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Star For Immediate Release
March 22, 2016

CONTACT: Mary Brandenberger
mary.brandenberger@usdoj.gov
202-598-6624


Department of Justice releases initial report on Salinas Police Department's policies and practices

COPS Office releases 61 findings and 110 recommendations to implement best practices at the Salinas Police Department

SALINAS, CALIF. - The Department of Justice's Office of Community Oriented Policing Services today released the initial report of assessment of the Salinas Police Department. In 2015, Salinas Police Chief Kelly McMillin requested participation in the Collaborative Reform for Technical Assistance program. The first step in this program is the initial assessment which is being released today. 

Of the 61 findings outlined in the report, the assessment identified key areas of concern including: 1) officers do not receive regular training on how to effectively respond to individuals with mental health issues, and are not able to maintain their training certification requirements; 2) officers do not receive adequate training on use of force de-escalation, especially with regards to people with mental health issues; 3) there are notable deficiencies with the department's internal complaint (and investigation) process that brings into question the department's ability to hold officers accountable; 4) police and community relations are significantly frayed, and the police department does not appear to fully appreciate this disconnect, and 5) there exists notable deficiencies within internal communications that results in confusion within the ranks and contributes to low morale.

The assessment team also found a majority of officers and command staff are dedicated to the community and to improving the services the department provides.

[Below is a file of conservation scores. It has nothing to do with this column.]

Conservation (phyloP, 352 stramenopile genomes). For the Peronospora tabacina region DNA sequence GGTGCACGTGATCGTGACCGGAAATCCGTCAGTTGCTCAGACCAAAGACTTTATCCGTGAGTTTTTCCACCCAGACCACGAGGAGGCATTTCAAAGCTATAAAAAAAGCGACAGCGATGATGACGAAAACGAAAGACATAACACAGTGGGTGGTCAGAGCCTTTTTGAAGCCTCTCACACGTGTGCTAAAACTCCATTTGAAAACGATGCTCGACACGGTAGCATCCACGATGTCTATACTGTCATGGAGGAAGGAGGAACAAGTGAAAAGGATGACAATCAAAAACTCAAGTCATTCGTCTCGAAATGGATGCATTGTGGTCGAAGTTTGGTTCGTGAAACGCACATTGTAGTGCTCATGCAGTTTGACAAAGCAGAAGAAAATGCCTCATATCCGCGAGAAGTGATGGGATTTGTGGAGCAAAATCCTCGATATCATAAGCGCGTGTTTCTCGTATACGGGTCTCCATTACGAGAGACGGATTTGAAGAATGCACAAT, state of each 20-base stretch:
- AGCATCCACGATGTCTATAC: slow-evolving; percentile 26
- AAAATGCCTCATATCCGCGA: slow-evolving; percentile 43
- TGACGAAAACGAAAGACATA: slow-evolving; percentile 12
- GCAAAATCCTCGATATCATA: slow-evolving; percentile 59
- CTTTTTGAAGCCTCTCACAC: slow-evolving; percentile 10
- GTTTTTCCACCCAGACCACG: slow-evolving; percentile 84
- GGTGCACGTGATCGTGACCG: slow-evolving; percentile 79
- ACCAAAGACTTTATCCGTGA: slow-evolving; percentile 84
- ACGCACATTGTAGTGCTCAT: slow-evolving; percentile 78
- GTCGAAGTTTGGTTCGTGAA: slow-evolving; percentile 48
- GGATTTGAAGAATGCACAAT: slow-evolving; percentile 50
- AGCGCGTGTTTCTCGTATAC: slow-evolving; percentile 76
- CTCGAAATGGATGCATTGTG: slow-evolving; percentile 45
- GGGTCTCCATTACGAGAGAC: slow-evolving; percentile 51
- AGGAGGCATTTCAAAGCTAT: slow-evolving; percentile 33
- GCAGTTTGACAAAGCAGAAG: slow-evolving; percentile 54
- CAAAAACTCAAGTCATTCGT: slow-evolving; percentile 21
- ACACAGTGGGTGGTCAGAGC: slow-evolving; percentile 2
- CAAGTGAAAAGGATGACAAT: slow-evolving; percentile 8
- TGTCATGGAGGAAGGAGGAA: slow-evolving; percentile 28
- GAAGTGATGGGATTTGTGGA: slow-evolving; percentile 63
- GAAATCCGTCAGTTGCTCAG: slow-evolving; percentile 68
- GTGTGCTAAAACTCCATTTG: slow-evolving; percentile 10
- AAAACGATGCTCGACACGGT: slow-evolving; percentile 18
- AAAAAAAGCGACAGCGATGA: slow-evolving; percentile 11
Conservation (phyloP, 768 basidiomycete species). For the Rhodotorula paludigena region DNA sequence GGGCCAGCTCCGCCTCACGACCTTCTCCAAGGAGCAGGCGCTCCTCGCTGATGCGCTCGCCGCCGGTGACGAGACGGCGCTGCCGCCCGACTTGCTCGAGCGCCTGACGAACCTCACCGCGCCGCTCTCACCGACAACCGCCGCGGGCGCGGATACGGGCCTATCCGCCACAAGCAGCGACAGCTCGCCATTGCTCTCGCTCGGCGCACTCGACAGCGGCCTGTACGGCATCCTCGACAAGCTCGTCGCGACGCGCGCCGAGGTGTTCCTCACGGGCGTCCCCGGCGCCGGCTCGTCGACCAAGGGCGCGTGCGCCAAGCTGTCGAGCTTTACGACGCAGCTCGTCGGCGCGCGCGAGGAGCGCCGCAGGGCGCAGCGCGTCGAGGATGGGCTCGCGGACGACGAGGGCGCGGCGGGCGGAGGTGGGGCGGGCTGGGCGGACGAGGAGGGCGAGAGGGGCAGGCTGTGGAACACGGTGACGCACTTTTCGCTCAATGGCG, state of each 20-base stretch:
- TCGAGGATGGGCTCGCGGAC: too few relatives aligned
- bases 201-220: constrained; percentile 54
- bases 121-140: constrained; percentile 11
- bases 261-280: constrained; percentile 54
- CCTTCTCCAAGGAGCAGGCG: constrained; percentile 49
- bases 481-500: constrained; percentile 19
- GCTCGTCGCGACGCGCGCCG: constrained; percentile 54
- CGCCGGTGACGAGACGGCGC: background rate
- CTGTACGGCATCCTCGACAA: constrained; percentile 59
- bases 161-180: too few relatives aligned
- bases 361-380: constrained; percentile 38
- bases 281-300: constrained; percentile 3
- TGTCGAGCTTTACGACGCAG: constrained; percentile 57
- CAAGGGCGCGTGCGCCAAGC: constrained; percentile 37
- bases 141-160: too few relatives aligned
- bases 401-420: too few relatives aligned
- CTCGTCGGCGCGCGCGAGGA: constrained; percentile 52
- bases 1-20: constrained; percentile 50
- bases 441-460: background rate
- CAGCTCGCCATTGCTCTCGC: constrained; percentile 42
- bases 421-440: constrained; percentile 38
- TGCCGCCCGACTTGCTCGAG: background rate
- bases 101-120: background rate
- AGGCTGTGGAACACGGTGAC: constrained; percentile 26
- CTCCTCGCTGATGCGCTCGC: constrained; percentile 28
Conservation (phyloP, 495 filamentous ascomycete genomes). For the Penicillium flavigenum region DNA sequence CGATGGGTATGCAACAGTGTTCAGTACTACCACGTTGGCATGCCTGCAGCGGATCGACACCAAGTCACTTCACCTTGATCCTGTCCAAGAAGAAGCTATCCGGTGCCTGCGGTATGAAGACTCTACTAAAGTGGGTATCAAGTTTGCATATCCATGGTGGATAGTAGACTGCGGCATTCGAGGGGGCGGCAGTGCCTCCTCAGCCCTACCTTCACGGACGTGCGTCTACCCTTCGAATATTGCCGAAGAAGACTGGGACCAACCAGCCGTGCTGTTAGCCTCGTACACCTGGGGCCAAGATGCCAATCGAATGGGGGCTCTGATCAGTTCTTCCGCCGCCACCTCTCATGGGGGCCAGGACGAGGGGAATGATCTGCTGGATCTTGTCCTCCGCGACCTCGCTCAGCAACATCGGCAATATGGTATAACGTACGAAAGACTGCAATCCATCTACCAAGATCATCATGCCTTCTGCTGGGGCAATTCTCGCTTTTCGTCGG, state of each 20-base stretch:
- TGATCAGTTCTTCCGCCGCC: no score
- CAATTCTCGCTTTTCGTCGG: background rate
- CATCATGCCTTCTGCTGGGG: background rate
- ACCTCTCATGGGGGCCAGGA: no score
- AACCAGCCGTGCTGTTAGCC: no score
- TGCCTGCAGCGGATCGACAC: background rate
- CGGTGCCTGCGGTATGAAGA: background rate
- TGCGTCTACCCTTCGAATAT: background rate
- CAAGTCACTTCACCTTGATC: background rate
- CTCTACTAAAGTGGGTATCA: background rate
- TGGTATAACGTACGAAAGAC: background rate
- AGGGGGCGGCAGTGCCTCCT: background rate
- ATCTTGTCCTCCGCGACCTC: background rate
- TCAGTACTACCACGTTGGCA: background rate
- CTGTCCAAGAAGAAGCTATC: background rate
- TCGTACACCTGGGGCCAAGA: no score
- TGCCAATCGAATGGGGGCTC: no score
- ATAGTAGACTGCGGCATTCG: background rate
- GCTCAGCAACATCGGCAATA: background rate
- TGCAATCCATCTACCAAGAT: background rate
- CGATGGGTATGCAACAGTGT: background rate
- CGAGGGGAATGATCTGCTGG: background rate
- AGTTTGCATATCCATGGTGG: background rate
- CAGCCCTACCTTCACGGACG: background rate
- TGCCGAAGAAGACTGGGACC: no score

“I applaud Chief McMillin for stepping forward to take a critical look at the policies and practices within the Salinas Police Department,” said COPS Office Director Ronald Davis. “Through the implementation of the report recommendations, I am confident the Salinas Police Department will see great improvement to its agency. The recommendations presented today benefit not only this department, but can serve as a guide for other police agencies across the country.”

To address these and other issues, the report prescribes 110 recommendations to help the department improve its policies and practices, build community trust and implement industry best practices. Those recommendations include that the department increase transparency with the police community advisory committee, increase requirements of first-line supervisors to provide more oversight of and evaluate officers on community policing; involve the community in the development of training plans, complete annual de-escalation training, develop an early warning system for officers, establish a use of force review committee, and use an external, independent agency to investigate all officer involved shootings and in-custody deaths.

The COPS Office will work with the Salinas Police Department over the next 18 months to help them implement these recommendations and will provide two progress reports.

The report, Collaborative Reform Initiative: An Assessment Report on the Salinas Police Department, can be found online here: http://ric-zai-inc.com/ric.php?page=detail&id=COPS-W0799.

The assessment was administered as part of the COPS Office’s Collaborative Reform Initiative for Technical Assistance, designed to provide technical assistance to agencies facing significant law enforcement-related issues. Using subject matter experts, interviews and direct observations, as well as conducting extensive research and analysis, the COPS Office assists law enforcement agencies with enhancing and improving their policies and procedures, their operating systems and their professional culture. The COPS Office can issue a series of recommendations and be instrumental in assisting agencies with the implementation of those recommendations.

The COPS Office is a federal agency responsible for advancing community policing nationwide.  Since 1995, the COPS Office has invested more than $14 billion to advance community policing, including grants awarded to more than 13,000 state, local and tribal law enforcement agencies to fund the hiring and redeployment of more than 127,000 officers and provide a variety of knowledge resource products including publications, training and technical assistance. For additional information about the COPS Office, please visit www.cops.usdoj.gov.

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